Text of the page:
I’ll admit, when I first heard a while back that Chris Hemsworth had mentioned he’d like more humor in his next Thor movie, I tilted my head and went “hmmmmm.” I wasn’t sure about it. I wasn’t convinced that Thor needed to be funny…or funnier. I’ve always liked the one-liners and funny blips — like Thor hanging his hammer up in Jane’s apartment and appearing to be jealous about the other guy calling her — but I wasn’t convinced that Thor: Ragnarok humor was going to be appropriate.
I mean, Ragnarok is the end, the doom of the gods. Boom. It’s over. Ragnarok isn’t just another cosmic battle, but THE cosmic battle. Could it really be funny?
Enter Taika Waititi, the director of Thor: Ragnarok, genius and creative mind beyond compare. Taika did it. He made Thor: Ragnarok funny while still holding true to the core meaning: destruction and change forevermore.
Not only is there plenty of Thor: Ragnarok humor, but the cast is another stellar compilation of talent bringing in new members to the MCU, like Jeff Goldblum, Tessa Thompson and Cate Blanchett. (If you asked me ANY movie franchise I’d most want to be a part of, Marvel, without a doubt.)
Taika, and Producer Kevin Feige, bring to life the growing and still evolving relationship between Thor and Loki in a way that makes one love Loki even more. He’s the villain you can’t really hate. When I see Loki, I still see the broken and straggly mess he was after he learned Frigga had died. In Thor: Ragnarok, Thor knows what he’s dealing with: Loki still can’t get beyond his past, while Thor has accepted it and therefore, accepts Loki for what he is. This seems to be a landmark moment for Loki, in addition to a scene between Odin and Loki — you need to see the movie to learn more than the fact that Loki becomes aware of something that was right in front of him all of his life.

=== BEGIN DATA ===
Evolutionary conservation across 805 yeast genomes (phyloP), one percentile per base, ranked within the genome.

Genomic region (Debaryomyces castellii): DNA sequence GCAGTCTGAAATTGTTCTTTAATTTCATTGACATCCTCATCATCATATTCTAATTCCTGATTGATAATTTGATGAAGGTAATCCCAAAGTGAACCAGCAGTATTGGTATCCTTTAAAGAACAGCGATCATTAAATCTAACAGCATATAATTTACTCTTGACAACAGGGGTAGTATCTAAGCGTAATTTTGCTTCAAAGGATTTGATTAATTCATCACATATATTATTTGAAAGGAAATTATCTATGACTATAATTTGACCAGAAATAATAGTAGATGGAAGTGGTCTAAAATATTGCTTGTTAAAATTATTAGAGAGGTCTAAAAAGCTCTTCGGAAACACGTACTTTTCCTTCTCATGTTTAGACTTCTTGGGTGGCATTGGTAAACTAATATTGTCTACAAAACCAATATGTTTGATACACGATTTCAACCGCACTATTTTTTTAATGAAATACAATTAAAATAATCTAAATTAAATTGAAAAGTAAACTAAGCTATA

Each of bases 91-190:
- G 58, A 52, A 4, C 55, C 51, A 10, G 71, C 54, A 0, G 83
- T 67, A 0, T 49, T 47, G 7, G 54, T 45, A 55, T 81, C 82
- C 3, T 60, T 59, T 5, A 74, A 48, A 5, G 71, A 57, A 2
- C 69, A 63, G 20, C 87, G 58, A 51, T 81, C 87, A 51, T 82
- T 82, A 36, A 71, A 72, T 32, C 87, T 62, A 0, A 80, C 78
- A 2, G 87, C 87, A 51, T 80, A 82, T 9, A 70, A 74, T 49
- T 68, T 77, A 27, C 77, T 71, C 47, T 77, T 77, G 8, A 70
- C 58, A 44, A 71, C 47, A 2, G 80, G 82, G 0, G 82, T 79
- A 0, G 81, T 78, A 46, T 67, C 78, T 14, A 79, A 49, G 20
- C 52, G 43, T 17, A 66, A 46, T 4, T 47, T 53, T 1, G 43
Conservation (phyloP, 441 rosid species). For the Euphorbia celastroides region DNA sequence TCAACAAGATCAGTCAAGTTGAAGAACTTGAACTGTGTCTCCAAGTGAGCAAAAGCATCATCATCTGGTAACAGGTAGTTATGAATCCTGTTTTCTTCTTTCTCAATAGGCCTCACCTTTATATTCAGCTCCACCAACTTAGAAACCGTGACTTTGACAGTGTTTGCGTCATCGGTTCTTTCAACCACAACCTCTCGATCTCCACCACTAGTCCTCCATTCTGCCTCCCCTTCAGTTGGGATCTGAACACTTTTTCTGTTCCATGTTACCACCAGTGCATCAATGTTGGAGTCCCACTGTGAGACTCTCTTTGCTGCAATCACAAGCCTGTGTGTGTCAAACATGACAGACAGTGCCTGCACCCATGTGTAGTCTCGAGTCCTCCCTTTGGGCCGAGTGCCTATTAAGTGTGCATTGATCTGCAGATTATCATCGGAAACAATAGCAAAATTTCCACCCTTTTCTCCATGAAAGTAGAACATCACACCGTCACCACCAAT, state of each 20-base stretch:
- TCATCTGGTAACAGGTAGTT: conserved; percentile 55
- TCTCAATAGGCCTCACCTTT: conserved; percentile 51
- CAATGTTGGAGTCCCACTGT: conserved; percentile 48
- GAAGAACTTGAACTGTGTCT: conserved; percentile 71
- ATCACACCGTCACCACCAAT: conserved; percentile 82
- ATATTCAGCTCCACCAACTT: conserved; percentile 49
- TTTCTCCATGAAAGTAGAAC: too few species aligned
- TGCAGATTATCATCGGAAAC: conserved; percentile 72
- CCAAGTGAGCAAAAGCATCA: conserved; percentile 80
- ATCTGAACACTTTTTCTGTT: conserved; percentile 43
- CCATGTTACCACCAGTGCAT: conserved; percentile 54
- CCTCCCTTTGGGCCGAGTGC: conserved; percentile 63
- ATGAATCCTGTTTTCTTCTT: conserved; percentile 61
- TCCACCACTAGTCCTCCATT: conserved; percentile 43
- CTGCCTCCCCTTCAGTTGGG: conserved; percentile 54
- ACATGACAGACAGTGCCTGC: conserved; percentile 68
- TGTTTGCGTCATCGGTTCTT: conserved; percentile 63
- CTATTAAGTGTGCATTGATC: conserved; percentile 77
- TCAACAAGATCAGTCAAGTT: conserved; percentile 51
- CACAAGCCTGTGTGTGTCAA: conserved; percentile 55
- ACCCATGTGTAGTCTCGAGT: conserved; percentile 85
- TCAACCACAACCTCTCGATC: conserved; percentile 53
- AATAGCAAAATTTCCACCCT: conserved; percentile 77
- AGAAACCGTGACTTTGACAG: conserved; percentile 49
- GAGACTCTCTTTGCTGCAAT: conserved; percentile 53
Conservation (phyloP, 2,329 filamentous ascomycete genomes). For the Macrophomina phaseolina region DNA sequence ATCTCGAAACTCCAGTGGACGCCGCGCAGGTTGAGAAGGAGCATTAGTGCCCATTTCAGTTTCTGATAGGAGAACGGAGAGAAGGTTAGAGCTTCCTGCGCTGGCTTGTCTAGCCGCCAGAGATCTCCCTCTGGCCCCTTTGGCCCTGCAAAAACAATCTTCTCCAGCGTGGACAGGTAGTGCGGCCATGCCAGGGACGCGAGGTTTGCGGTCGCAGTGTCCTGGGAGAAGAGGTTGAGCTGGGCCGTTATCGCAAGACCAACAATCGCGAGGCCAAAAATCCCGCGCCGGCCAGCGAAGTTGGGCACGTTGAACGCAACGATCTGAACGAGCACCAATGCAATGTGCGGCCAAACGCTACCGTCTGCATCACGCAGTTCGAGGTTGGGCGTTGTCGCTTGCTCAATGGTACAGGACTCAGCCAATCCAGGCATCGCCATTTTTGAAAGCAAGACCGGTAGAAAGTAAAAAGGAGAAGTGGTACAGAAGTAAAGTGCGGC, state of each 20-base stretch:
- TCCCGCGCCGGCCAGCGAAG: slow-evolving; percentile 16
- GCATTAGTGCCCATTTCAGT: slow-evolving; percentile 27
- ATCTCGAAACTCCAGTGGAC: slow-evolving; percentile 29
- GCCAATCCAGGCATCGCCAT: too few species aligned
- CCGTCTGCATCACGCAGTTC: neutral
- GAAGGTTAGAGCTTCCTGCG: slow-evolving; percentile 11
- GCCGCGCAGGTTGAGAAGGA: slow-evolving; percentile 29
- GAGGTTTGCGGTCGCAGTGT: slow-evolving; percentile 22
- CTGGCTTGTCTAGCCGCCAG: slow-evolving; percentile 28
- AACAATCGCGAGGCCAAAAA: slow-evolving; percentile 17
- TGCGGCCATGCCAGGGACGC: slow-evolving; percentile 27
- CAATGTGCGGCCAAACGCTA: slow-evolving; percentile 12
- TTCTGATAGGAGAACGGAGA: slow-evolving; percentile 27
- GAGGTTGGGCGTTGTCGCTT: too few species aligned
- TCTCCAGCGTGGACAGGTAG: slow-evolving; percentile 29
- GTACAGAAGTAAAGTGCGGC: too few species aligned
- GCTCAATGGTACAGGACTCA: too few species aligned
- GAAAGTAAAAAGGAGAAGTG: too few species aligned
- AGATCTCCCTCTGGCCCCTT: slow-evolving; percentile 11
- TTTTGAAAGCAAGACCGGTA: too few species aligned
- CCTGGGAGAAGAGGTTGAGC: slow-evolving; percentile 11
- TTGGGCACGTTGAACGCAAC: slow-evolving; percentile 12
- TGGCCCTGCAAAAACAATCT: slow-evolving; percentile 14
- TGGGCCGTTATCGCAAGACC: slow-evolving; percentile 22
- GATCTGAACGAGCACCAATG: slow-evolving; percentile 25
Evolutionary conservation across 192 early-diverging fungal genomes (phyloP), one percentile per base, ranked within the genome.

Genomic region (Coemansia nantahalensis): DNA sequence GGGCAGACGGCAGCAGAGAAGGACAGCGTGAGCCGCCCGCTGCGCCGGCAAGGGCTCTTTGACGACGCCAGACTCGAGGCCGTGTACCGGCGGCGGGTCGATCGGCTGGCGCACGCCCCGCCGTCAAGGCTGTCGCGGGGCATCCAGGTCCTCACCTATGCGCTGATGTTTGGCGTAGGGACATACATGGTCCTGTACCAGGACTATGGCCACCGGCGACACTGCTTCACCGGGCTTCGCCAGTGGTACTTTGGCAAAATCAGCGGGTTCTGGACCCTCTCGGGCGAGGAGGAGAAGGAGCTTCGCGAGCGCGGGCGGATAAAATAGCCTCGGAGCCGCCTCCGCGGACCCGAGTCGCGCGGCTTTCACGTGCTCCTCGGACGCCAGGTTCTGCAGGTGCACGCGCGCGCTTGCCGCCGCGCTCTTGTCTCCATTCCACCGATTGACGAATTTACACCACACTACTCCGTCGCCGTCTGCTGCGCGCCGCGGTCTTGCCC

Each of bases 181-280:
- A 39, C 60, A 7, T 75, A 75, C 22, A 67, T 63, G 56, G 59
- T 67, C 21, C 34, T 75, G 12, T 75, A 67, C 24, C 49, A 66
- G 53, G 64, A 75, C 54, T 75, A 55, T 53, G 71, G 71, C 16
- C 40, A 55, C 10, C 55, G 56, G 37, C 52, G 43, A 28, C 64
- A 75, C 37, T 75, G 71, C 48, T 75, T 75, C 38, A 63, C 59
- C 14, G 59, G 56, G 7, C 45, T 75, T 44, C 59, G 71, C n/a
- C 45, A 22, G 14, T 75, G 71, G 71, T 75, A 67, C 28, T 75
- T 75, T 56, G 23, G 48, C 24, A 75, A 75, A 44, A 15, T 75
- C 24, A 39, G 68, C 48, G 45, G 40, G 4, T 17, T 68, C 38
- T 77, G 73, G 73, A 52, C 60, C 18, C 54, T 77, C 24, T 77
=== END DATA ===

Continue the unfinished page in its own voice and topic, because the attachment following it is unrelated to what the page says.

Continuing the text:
If you’re into Marvel for action, this movie will not leave you disappointed. The planet Sakar is one strange place, and Jeff Goldblum (Grandmaster), with his sidekick, Rachel House (Topaz) rules it with an eccentricity that Jeff rules from minute one. Just stay away from the staff, as Topaz seems to like to wield its power a little too much.
One favorite scene in the movie is between Hulk, who now speaks, and Thor. Hulk, as the trailer shows, is still unaware of his past as Banner, and Thor is trying to turn him into a willing member of the “Revengers.” Hulk’s having none of it. The interplay between these two, one like raging fire, one like smoldering fire, is hilarious while making you want to hurry Hulk’s memories and lack of big giant green-ness for at least a little while. When it finally happens, Banner has to be convinced of Thor’s goals and it’s very fun to watch.
Thor: Ragnarok humor doesn’t end there. Tessa Thompson’s character of a valkyrie is a surprise, as she is admittedly a rebel with a bit of a drinking problem…or is it? Seeing Thor’s growing interest helps you forget that Jane’s not around. The playfulness is cute; watch out for the line “Did you see that?”
The movie was a blast to watch. We laughed, we were sad and we were amazed at the special effects and the whole Hela bit. Cate Blanchett does quite the job of playing a very scary villain who is stronger than Thor…and would have thought that could happen? The breaking of the hammer, as seen in the trailer, is just the beginning. Wait till you hear about the beginning of Hela’s descent into evil. If you don’t know who she is, wow, you’re in for another surprise!
Ladies, that picture is for you. It may or may not be the background on my laptop. My phone. My iPad……you’re welcome.
Enjoy the movie. It’s a great date night and while there are a few curse words in there, more than other Marvel movies (outside of Deadpool), they aren’t bad. I’d still take a younger child that’s able to handle some fight scenes. I can’t wait to go back this weekend with the kids!